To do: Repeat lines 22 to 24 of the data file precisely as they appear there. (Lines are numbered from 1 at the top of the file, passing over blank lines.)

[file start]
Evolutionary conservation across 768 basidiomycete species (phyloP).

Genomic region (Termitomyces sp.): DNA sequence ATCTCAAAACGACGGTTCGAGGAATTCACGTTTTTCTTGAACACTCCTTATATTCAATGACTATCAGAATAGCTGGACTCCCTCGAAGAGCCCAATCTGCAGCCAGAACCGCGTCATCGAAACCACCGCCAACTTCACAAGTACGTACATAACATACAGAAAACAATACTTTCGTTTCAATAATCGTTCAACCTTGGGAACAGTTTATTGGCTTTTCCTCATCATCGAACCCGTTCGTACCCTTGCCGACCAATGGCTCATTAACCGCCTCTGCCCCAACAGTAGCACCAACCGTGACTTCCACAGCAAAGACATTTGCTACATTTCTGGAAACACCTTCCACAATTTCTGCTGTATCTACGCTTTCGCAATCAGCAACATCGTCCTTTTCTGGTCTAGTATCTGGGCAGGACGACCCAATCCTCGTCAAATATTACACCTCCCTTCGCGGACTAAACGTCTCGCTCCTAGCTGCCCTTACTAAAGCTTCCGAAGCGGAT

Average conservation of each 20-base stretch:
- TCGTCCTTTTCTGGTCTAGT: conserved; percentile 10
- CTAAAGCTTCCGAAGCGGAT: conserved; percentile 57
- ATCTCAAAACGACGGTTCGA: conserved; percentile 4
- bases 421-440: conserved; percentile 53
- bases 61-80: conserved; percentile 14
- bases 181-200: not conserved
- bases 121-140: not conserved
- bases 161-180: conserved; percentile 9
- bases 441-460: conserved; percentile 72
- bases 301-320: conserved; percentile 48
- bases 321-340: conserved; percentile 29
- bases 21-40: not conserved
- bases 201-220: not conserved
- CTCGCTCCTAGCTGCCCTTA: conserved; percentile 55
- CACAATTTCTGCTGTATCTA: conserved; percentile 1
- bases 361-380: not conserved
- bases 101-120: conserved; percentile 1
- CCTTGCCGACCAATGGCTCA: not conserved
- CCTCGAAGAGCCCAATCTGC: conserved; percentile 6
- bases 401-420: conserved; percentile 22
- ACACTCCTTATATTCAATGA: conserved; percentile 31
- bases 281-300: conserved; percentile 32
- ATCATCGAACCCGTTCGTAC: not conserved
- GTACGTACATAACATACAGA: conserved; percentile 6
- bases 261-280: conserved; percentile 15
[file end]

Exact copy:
- CCTCGAAGAGCCCAATCTGC: conserved; percentile 6
- bases 401-420: conserved; percentile 22
- ACACTCCTTATATTCAATGA: conserved; percentile 31